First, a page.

Tag Archives: Santo Toribio de Liébana

Society for the Medieval Mediterranean 2015 (in Lincoln), parts 2 & 3

[Context: this post was half-written before I ground to a complete halt in hiatus last year. It’s clear that I can’t continue this scale of write-up, but because it was part-done, and because it involves the recently-lamented Simon Barton, I want to do this last one as it was meant to be done. I am, however, combining what would originally have been two posts, because this is an indulgence I can’t go on permitting myself. After this, we can talk about what happens next but I am hoping, hoping that this is the cough of the blogger’s virtual throat being cleared before saying something in a more regular fashion. We’ll see, but I have hopes and reasons to do it and that’s a powerful combination. This post’s still a composite hodge-podge, though, so I’ve added headings to show where its layers separate.]

The Voice of October 2016

This is, as grimly predicted, the busiest term ever in my life so far, and at some point in it I’m moving house! Yay! Before that point, I can at least crunch out a few more posts, though, I hope [Edit: ha!], and the next in the queue is a report on the second day of the conference of the Society for the Medieval Mediterranean, which as you will recall was in Lincoln in mid-July 2015. This post deals with the papers and so on from the 14th July, and then we’ll talk about something completely different before returning for the third and final day. [Edit: no we won’t, it’s all happening here.]

Brayford Campus of the University of Lincoln

The Brayford Campus of Lincoln University, just for context

There were up to five parallel sessions running at all times except during the keynotes in this conference and so there was always plenty to choose from, including plenty of early medieval. As it happens, I underestimated the time it would take me to get from my (rather good) bed and breakfast to the university and so missed the first paper I’d chosen to see, which was a shame but at least, as its presenter told me, it was substantially the paper I’d seen him give in Leeds. Nonetheless, the questions seemed to reach to different things and I was sorry I hadn’t seen this version. The session as it happened, even where I didn’t see, was like this.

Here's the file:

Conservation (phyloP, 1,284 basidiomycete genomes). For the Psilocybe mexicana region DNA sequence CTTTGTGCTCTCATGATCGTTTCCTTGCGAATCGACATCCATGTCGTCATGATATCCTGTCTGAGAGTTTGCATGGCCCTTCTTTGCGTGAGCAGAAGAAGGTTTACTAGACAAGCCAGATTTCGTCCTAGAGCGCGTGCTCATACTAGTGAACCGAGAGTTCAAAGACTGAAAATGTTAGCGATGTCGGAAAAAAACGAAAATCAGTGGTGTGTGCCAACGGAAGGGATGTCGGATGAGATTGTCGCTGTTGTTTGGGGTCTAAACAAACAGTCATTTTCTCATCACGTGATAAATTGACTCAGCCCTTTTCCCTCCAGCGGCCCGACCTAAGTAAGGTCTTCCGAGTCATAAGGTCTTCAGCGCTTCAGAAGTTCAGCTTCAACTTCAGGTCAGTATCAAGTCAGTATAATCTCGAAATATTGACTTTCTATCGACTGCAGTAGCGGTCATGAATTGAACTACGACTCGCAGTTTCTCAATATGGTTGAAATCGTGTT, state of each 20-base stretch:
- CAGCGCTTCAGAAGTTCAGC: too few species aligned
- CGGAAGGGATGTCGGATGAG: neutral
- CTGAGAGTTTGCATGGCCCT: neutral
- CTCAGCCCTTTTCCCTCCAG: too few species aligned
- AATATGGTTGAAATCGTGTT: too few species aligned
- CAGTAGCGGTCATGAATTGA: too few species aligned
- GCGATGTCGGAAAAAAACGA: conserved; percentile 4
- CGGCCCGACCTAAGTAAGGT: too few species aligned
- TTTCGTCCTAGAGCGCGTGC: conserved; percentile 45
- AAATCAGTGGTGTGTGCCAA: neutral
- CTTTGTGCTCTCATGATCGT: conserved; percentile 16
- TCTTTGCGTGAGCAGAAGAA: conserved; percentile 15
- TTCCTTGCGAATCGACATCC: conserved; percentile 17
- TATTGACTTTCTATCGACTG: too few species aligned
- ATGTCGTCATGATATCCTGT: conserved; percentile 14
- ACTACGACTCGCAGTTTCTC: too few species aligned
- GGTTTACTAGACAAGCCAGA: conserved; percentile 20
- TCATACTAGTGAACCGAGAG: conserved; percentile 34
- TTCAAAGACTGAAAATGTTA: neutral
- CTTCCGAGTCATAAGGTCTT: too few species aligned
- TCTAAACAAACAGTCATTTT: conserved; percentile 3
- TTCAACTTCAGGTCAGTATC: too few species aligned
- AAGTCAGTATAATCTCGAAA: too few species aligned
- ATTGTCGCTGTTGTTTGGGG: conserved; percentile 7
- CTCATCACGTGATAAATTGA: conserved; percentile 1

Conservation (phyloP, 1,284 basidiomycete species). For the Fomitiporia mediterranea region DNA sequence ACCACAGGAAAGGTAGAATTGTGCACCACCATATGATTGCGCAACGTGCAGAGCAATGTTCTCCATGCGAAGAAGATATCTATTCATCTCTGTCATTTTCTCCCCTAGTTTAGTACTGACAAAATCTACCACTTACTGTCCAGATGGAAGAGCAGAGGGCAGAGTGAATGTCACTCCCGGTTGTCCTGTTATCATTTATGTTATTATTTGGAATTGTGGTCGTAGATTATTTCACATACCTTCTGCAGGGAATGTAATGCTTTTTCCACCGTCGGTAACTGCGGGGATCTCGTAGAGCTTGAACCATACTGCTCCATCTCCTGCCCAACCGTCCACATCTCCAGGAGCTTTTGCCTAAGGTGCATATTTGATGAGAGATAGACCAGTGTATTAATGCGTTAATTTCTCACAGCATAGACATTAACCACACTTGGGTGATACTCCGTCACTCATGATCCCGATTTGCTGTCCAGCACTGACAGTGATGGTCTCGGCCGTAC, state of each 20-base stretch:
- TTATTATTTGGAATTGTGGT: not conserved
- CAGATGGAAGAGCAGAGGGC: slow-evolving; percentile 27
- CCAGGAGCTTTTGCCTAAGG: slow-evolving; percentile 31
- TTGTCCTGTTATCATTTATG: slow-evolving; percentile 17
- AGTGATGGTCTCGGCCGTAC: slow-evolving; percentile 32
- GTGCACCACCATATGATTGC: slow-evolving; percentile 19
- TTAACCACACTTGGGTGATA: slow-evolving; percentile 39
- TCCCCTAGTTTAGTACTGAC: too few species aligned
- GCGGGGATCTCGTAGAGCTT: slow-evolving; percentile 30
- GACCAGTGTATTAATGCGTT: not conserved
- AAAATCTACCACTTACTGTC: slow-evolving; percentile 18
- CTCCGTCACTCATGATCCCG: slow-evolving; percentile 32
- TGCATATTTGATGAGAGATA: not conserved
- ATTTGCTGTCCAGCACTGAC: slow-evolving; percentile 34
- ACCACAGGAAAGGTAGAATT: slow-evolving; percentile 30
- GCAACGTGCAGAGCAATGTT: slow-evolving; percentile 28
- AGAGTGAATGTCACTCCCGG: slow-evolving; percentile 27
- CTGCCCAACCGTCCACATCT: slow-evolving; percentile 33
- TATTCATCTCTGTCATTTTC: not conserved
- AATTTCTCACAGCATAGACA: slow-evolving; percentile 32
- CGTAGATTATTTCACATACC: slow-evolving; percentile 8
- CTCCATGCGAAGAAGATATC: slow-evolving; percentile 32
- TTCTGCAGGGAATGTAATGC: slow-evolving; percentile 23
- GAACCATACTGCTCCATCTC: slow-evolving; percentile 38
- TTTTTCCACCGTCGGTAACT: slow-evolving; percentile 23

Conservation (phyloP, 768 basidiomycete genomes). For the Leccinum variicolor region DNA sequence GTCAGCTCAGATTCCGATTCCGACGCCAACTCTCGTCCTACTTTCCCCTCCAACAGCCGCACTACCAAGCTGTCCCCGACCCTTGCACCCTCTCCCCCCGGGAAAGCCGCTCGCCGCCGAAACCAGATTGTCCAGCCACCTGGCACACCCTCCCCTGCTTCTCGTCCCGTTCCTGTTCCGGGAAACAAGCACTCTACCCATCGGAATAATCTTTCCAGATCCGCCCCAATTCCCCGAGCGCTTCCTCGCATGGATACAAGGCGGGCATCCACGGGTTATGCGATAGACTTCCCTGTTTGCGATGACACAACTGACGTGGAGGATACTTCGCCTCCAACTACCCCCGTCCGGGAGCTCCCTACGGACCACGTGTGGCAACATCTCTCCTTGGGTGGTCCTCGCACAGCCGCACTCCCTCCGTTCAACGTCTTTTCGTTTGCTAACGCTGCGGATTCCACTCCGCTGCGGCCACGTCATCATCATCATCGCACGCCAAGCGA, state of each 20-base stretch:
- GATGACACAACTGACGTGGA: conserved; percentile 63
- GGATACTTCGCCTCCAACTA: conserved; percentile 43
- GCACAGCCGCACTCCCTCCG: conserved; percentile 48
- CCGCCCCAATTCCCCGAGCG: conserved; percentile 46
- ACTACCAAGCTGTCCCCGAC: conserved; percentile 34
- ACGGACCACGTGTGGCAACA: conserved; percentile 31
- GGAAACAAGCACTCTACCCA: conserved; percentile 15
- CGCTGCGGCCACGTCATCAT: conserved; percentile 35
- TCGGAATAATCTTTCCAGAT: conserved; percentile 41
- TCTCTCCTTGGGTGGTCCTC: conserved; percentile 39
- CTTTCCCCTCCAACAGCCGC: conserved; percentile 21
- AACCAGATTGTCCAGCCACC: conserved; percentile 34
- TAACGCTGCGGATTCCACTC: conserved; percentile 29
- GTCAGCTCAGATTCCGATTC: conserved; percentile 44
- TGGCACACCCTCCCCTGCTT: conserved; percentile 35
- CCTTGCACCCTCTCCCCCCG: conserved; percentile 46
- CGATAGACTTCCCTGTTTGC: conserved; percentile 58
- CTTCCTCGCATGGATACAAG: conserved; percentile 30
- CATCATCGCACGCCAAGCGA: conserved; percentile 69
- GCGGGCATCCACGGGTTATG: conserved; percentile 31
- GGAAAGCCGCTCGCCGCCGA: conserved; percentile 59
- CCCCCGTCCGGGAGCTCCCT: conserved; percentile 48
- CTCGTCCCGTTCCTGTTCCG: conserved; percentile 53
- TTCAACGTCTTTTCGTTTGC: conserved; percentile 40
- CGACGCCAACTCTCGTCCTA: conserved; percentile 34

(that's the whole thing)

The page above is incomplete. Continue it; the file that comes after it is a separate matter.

Law in the Post-Roman West

  • Graham Barrett, “Legislation and Codification after Rome”
  • Michael Kelly, “Transhistoricality in Early Medieval Hispania: Law as Narrative and Cultural Episteme”
  • Thomas Gobbitt, “Framing the Laws: prologues, epilogues and peritext. The Liber Leges Langobardorum in the Eleventh and Twelfth Century”
  • So as said, I missed Graham pronouncing his wisdom, but it got a better hearing here than it had at the slightly odd session in which it had been aired at Leeds, and his paper dominated discussion, so it’s worth reprising its central point, that law after the end of Empire in the West was probably mostly used in small bits, which were occasionally recombined into codes but used quite differently in the field (or in court). Questions focused on issues of formality of, well, issue, and the audiences for the different sorts of law people were detecting bundled into codes like the Salic Law, and this discussion also included Graham asking what the difference is between a ‘capitulary’ and a ‘novel’, a question that could only matter to a legal historian you’d think but has everything to do with our confused relationship with the Roman Empire, both imitative and successive.

    I didn’t really understand Michael Kelly’s paper, I will confess. It may, from my notes, have been intended to argue that all our sources were constructed by their authors to convey a particular version of the past, not reality, and that our sources therefore are really only sources for their context, the Visigothic Law being no exception and very full of contemporary bias that belies its deliberate impression of antiquity, in which case OK, but phrases like, “transhistoricality must be a purely discursive phenomenon,” meant that I’m not sure.